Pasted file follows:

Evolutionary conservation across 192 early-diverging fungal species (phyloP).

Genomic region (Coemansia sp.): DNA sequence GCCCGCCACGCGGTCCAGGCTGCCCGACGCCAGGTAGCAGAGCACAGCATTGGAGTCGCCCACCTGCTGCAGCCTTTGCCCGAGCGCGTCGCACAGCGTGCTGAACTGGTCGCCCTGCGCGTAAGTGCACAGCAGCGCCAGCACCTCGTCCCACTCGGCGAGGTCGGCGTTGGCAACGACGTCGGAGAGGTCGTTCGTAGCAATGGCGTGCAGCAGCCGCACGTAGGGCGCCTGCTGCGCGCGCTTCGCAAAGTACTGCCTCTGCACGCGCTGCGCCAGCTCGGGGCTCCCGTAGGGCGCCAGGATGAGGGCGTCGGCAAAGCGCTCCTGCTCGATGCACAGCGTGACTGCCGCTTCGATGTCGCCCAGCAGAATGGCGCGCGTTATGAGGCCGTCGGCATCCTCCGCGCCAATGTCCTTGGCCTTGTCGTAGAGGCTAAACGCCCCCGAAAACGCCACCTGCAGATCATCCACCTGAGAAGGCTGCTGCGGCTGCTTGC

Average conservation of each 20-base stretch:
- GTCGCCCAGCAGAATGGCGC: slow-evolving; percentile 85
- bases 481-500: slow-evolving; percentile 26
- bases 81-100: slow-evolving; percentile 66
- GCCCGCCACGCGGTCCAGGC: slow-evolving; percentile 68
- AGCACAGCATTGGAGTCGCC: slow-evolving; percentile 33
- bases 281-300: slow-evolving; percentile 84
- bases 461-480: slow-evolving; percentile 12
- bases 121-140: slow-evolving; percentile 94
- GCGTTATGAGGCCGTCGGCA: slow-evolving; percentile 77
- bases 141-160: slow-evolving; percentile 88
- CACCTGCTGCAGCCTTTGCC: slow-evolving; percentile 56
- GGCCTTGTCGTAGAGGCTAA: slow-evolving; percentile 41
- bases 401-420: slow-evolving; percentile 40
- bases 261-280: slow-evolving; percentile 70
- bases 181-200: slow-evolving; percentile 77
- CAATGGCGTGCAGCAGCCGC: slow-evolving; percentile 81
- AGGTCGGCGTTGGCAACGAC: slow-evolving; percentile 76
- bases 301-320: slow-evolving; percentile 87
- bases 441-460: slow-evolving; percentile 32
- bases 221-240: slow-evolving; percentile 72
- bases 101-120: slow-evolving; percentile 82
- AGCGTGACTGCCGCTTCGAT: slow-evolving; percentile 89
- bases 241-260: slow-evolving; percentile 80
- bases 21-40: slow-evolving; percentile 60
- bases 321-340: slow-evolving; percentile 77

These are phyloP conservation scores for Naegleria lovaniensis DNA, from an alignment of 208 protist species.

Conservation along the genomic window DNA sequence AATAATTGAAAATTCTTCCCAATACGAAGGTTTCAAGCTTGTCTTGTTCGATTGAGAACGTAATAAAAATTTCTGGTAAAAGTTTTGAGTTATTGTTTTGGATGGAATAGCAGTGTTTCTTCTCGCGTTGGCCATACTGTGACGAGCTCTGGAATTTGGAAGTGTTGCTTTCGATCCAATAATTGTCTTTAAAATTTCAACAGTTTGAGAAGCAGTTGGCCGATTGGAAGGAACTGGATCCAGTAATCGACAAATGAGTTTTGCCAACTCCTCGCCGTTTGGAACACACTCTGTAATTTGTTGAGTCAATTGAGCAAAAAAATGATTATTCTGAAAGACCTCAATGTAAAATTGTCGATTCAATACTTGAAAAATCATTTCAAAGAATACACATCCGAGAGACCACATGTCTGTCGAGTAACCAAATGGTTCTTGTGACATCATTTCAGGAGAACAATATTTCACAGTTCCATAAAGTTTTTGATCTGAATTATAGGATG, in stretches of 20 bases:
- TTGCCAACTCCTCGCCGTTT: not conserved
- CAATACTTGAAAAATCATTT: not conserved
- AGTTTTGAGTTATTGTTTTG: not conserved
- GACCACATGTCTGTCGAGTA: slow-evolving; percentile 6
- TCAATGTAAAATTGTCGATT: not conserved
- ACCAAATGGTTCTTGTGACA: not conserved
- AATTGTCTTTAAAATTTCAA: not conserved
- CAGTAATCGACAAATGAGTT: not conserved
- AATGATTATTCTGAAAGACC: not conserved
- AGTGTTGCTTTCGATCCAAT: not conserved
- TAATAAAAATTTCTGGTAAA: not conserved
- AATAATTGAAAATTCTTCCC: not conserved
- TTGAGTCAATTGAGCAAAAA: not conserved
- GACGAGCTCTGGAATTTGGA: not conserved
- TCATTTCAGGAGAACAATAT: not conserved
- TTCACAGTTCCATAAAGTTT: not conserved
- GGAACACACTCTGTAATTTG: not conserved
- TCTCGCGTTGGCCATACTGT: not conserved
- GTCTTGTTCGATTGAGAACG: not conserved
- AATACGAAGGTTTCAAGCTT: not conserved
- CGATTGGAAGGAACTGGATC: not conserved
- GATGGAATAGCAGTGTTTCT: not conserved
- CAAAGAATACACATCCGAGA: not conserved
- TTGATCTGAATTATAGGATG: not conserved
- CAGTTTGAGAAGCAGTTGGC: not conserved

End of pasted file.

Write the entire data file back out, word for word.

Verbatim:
Evolutionary conservation across 192 early-diverging fungal species (phyloP).

Genomic region (Coemansia sp.): DNA sequence GCCCGCCACGCGGTCCAGGCTGCCCGACGCCAGGTAGCAGAGCACAGCATTGGAGTCGCCCACCTGCTGCAGCCTTTGCCCGAGCGCGTCGCACAGCGTGCTGAACTGGTCGCCCTGCGCGTAAGTGCACAGCAGCGCCAGCACCTCGTCCCACTCGGCGAGGTCGGCGTTGGCAACGACGTCGGAGAGGTCGTTCGTAGCAATGGCGTGCAGCAGCCGCACGTAGGGCGCCTGCTGCGCGCGCTTCGCAAAGTACTGCCTCTGCACGCGCTGCGCCAGCTCGGGGCTCCCGTAGGGCGCCAGGATGAGGGCGTCGGCAAAGCGCTCCTGCTCGATGCACAGCGTGACTGCCGCTTCGATGTCGCCCAGCAGAATGGCGCGCGTTATGAGGCCGTCGGCATCCTCCGCGCCAATGTCCTTGGCCTTGTCGTAGAGGCTAAACGCCCCCGAAAACGCCACCTGCAGATCATCCACCTGAGAAGGCTGCTGCGGCTGCTTGC

Average conservation of each 20-base stretch:
- GTCGCCCAGCAGAATGGCGC: slow-evolving; percentile 85
- bases 481-500: slow-evolving; percentile 26
- bases 81-100: slow-evolving; percentile 66
- GCCCGCCACGCGGTCCAGGC: slow-evolving; percentile 68
- AGCACAGCATTGGAGTCGCC: slow-evolving; percentile 33
- bases 281-300: slow-evolving; percentile 84
- bases 461-480: slow-evolving; percentile 12
- bases 121-140: slow-evolving; percentile 94
- GCGTTATGAGGCCGTCGGCA: slow-evolving; percentile 77
- bases 141-160: slow-evolving; percentile 88
- CACCTGCTGCAGCCTTTGCC: slow-evolving; percentile 56
- GGCCTTGTCGTAGAGGCTAA: slow-evolving; percentile 41
- bases 401-420: slow-evolving; percentile 40
- bases 261-280: slow-evolving; percentile 70
- bases 181-200: slow-evolving; percentile 77
- CAATGGCGTGCAGCAGCCGC: slow-evolving; percentile 81
- AGGTCGGCGTTGGCAACGAC: slow-evolving; percentile 76
- bases 301-320: slow-evolving; percentile 87
- bases 441-460: slow-evolving; percentile 32
- bases 221-240: slow-evolving; percentile 72
- bases 101-120: slow-evolving; percentile 82
- AGCGTGACTGCCGCTTCGAT: slow-evolving; percentile 89
- bases 241-260: slow-evolving; percentile 80
- bases 21-40: slow-evolving; percentile 60
- bases 321-340: slow-evolving; percentile 77

These are phyloP conservation scores for Naegleria lovaniensis DNA, from an alignment of 208 protist species.

Conservation along the genomic window DNA sequence AATAATTGAAAATTCTTCCCAATACGAAGGTTTCAAGCTTGTCTTGTTCGATTGAGAACGTAATAAAAATTTCTGGTAAAAGTTTTGAGTTATTGTTTTGGATGGAATAGCAGTGTTTCTTCTCGCGTTGGCCATACTGTGACGAGCTCTGGAATTTGGAAGTGTTGCTTTCGATCCAATAATTGTCTTTAAAATTTCAACAGTTTGAGAAGCAGTTGGCCGATTGGAAGGAACTGGATCCAGTAATCGACAAATGAGTTTTGCCAACTCCTCGCCGTTTGGAACACACTCTGTAATTTGTTGAGTCAATTGAGCAAAAAAATGATTATTCTGAAAGACCTCAATGTAAAATTGTCGATTCAATACTTGAAAAATCATTTCAAAGAATACACATCCGAGAGACCACATGTCTGTCGAGTAACCAAATGGTTCTTGTGACATCATTTCAGGAGAACAATATTTCACAGTTCCATAAAGTTTTTGATCTGAATTATAGGATG, in stretches of 20 bases:
- TTGCCAACTCCTCGCCGTTT: not conserved
- CAATACTTGAAAAATCATTT: not conserved
- AGTTTTGAGTTATTGTTTTG: not conserved
- GACCACATGTCTGTCGAGTA: slow-evolving; percentile 6
- TCAATGTAAAATTGTCGATT: not conserved
- ACCAAATGGTTCTTGTGACA: not conserved
- AATTGTCTTTAAAATTTCAA: not conserved
- CAGTAATCGACAAATGAGTT: not conserved
- AATGATTATTCTGAAAGACC: not conserved
- AGTGTTGCTTTCGATCCAAT: not conserved
- TAATAAAAATTTCTGGTAAA: not conserved
- AATAATTGAAAATTCTTCCC: not conserved
- TTGAGTCAATTGAGCAAAAA: not conserved
- GACGAGCTCTGGAATTTGGA: not conserved
- TCATTTCAGGAGAACAATAT: not conserved
- TTCACAGTTCCATAAAGTTT: not conserved
- GGAACACACTCTGTAATTTG: not conserved
- TCTCGCGTTGGCCATACTGT: not conserved
- GTCTTGTTCGATTGAGAACG: not conserved
- AATACGAAGGTTTCAAGCTT: not conserved
- CGATTGGAAGGAACTGGATC: not conserved
- GATGGAATAGCAGTGTTTCT: not conserved
- CAAAGAATACACATCCGAGA: not conserved
- TTGATCTGAATTATAGGATG: not conserved
- CAGTTTGAGAAGCAGTTGGC: not conserved